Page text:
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When to use Rabbitmq and Kafka?

Kafka vs RabbitMQ is one decision that is sure to be pivotal to your end result, so read on to find out more about both so that you are well-informed.

Apache Kafka

Kafka is one of the leading message brokers available, as it can scale up to 100000 msg/sec on a single server, and you can also add more hardware if you wish. The system is optimised to work with speed, and fast customers are always treated well by it. The main limitation of Kafka is that one partition can deal only with a single logical consumer, so working with slow processing can be exceedingly difficult for the system to process.

RabbitMQ

RabbitMQ supports a large number of development platforms, and it is quite easy to use too. The scalability of the platform is up to 20000 messages per second, using a single server. You will have to add more servers past that point if you want to scale up. RabbitMQ works well with fast consumers, and slow processing too, unlike Kafka.

RabbitMQ vs Apache Kafka

In a single sentence, Kafka can be said to be message bus optimised for data streams. RabbitMQ, on the other hand, is more meant to be used as a general use message broker, which has the capability to support a host of other protocols like AMQP and the likes.

Kafka was developed in Scala, by LinkedIn. It started out as a method to connect a lot of the internal systems in the organisation, and the Apache Software Foundation decided to adopt the products which the organisation had developed. It is extremely useful when the architecture is event-driven.

RabbitMQ, on the other hand, was originally developed to put AMQP to use. Java already had messaging standards like the JMS, so it was written in Erlang in order to imbibe more cross-language flexibility into the system.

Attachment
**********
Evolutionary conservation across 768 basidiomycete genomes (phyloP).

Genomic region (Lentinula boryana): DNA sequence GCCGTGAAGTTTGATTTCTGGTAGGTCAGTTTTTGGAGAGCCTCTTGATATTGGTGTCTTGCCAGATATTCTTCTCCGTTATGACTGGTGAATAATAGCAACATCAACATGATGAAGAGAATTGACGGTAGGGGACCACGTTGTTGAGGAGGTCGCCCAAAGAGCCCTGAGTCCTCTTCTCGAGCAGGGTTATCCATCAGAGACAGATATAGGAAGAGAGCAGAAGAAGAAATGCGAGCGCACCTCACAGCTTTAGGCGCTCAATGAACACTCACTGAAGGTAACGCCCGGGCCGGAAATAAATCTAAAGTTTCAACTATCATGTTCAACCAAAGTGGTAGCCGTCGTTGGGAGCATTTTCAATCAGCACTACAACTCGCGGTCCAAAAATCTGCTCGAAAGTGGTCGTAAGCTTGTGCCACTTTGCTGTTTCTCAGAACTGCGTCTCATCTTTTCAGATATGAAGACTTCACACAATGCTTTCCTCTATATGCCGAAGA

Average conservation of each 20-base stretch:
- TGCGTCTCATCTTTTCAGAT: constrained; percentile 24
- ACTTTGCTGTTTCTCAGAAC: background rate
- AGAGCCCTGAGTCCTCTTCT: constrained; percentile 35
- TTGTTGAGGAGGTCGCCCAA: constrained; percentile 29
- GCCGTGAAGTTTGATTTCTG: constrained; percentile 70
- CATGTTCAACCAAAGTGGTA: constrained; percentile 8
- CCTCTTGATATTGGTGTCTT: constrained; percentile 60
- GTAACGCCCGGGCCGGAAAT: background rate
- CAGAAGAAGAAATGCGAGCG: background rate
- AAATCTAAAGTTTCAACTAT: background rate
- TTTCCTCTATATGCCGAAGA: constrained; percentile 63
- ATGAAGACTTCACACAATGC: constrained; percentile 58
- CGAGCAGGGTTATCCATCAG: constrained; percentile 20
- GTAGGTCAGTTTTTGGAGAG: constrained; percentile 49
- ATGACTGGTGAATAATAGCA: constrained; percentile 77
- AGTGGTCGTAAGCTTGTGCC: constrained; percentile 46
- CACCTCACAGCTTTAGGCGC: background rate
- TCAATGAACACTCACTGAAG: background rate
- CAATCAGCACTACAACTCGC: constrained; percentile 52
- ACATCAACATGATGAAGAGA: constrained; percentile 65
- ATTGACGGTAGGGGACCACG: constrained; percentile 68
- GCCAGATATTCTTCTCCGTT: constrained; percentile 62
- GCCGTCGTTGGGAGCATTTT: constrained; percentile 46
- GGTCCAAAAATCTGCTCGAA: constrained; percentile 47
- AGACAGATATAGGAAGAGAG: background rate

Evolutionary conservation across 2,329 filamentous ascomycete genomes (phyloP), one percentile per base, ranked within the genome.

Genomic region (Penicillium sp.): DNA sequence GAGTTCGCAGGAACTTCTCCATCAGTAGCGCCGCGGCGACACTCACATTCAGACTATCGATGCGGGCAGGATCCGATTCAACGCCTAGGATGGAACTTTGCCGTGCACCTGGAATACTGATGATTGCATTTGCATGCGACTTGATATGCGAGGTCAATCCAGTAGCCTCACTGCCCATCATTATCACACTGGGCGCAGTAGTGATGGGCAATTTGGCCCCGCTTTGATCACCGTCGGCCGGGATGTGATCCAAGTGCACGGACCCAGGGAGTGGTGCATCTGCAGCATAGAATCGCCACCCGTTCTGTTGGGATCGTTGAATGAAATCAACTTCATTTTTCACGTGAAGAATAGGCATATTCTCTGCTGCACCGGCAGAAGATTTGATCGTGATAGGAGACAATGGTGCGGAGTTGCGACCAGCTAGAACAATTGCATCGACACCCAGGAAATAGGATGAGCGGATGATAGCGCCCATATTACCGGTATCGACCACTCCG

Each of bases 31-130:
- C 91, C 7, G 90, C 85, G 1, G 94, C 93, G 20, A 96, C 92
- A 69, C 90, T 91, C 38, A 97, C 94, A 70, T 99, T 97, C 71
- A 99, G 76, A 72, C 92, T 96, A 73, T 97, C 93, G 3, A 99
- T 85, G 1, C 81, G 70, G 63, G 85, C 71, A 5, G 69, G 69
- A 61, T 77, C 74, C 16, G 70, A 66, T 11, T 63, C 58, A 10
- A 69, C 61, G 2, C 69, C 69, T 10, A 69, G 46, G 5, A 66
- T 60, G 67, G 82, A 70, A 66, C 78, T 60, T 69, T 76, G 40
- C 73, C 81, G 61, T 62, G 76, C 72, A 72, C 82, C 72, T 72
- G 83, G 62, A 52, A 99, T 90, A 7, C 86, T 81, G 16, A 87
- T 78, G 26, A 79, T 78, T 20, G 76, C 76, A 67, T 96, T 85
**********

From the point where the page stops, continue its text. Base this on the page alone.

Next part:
Kafka is mainly used to produce apps that can process and re-process the data which is streamed on a disk. RabbitMQ was meant to stay within the shadows more and to promote communication and integration between the various applications of a single system. Both the systems are open source, although through different Public Licenses.  

RabbitMQ has a larger number of client libraries, owing to the fact that it is more mature compared to Kafka. Both the systems have Ruby, Node.js, Java and Python in their arsenal, while RabbitMQ also has Clojure, C and Go too. Similarly, both the systems also support high availability.

A main differentiating factor is that Kafka does not support federated queues while processing, unlike RabbitMQ.

A Kafka vs RabbitMQ benchmark is difficult, so ensure that you choose what is best for your uses and clients! These are only a few of the differences – you should research more before making a final decision.

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